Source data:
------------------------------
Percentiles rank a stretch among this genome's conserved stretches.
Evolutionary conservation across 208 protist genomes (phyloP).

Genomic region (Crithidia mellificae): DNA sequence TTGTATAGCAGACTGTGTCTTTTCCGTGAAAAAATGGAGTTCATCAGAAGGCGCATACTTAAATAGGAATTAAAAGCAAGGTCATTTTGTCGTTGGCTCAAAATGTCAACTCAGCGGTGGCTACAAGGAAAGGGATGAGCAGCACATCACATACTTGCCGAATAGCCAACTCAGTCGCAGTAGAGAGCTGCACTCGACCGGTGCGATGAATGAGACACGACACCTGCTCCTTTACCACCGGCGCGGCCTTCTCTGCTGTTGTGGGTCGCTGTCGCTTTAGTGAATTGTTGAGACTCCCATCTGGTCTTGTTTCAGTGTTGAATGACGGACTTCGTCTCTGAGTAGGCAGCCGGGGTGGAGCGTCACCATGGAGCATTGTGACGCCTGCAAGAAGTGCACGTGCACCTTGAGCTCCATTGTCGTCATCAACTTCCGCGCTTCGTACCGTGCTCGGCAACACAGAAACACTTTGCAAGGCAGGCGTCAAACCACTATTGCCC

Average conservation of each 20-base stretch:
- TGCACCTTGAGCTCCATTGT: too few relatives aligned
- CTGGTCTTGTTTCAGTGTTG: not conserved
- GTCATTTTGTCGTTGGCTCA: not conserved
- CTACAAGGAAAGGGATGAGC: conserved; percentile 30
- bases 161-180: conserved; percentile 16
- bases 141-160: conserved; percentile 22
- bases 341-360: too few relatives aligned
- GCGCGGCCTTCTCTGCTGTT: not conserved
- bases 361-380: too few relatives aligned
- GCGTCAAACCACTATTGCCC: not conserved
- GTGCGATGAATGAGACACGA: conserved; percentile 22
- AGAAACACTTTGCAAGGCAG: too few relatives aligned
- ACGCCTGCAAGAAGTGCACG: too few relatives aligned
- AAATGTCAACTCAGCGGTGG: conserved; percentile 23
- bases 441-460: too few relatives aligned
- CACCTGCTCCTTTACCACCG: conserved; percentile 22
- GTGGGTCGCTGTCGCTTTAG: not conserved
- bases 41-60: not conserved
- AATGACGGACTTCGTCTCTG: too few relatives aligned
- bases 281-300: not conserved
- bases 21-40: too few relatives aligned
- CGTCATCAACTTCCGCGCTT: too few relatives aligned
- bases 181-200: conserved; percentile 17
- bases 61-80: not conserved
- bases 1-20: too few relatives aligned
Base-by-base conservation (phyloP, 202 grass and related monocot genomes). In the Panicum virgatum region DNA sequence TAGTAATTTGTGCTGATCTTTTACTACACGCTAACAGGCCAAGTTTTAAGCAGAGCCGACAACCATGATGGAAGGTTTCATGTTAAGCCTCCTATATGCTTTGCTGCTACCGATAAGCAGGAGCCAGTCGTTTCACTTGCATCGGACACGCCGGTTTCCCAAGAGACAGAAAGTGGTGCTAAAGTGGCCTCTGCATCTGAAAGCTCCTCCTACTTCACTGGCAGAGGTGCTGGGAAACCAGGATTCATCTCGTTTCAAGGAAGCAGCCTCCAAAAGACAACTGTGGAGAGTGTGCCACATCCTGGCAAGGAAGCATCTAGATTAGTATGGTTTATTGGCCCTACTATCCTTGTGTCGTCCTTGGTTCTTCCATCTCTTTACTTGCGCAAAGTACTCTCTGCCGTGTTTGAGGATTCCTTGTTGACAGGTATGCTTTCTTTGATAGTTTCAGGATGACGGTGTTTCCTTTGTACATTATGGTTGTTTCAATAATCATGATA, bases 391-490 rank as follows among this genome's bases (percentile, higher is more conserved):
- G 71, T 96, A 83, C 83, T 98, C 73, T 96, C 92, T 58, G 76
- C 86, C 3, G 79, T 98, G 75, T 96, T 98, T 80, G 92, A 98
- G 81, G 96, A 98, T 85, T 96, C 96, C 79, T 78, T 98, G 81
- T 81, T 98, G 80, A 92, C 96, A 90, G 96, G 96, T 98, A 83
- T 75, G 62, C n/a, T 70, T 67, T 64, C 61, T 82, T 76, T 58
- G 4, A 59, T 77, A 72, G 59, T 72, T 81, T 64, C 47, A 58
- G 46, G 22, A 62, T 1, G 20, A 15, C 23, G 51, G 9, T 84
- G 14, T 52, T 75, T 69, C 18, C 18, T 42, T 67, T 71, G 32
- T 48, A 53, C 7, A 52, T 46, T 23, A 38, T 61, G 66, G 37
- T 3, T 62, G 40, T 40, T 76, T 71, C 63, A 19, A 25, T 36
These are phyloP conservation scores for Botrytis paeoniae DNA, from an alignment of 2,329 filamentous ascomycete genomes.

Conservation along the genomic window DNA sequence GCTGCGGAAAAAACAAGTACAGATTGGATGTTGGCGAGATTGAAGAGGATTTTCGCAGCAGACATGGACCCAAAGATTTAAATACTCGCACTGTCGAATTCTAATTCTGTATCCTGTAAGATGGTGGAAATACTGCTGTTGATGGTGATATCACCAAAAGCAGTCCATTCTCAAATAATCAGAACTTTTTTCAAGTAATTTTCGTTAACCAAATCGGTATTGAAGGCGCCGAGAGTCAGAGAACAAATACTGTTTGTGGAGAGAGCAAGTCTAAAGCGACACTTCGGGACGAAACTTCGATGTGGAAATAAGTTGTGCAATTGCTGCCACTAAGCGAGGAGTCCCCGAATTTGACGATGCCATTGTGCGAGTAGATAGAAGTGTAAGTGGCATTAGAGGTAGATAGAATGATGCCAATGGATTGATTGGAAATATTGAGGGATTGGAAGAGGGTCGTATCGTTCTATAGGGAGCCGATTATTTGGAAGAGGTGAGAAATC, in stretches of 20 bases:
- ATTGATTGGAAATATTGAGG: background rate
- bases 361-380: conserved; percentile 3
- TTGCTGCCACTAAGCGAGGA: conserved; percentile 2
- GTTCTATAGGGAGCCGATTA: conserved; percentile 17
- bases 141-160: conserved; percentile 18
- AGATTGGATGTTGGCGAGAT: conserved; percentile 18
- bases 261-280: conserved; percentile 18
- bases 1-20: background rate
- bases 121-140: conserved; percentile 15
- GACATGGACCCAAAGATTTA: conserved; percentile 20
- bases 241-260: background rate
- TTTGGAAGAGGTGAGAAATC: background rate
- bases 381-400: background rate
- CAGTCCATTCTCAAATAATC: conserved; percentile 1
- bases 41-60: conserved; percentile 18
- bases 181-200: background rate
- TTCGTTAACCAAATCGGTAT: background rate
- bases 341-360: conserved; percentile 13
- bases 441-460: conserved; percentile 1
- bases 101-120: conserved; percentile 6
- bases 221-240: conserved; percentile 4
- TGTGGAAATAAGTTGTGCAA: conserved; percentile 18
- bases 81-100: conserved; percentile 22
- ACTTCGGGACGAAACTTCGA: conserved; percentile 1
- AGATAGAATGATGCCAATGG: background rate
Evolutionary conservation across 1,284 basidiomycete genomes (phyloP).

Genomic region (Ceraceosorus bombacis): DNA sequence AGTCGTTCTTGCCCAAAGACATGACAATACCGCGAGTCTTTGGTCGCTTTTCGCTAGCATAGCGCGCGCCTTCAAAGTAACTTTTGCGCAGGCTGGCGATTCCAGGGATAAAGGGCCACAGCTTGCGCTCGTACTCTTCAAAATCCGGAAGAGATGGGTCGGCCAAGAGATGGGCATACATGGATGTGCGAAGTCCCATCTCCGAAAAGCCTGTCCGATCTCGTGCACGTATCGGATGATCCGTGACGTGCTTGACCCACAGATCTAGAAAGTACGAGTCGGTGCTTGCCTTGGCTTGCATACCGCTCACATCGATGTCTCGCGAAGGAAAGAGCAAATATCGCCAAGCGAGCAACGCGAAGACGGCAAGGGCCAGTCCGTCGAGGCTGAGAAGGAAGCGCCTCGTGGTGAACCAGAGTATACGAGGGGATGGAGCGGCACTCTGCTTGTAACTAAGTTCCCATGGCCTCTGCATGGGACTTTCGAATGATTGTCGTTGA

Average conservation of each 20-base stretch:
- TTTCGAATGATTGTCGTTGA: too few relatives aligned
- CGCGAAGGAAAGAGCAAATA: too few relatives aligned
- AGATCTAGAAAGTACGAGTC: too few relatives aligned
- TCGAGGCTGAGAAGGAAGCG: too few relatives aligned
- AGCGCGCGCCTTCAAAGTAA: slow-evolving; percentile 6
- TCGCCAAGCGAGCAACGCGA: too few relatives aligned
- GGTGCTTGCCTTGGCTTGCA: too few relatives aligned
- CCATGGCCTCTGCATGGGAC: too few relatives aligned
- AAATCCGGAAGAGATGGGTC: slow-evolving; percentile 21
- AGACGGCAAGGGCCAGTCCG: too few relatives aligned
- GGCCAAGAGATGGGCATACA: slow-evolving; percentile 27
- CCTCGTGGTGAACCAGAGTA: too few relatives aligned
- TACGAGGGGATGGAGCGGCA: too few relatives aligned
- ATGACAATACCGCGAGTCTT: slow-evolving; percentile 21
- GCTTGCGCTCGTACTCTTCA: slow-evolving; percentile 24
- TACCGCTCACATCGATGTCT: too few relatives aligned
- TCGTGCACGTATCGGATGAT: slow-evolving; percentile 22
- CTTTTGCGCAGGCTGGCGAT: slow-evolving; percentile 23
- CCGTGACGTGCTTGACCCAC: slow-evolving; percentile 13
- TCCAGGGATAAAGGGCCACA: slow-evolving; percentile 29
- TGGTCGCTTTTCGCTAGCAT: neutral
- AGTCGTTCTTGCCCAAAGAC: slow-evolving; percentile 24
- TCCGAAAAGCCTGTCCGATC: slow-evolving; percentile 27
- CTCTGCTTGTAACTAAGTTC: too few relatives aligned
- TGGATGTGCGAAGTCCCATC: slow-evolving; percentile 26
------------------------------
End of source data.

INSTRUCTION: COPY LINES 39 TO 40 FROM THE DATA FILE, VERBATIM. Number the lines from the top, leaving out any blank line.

- T 48, A 53, C 7, A 52, T 46, T 23, A 38, T 61, G 66, G 37
- T 3, T 62, G 40, T 40, T 76, T 71, C 63, A 19, A 25, T 36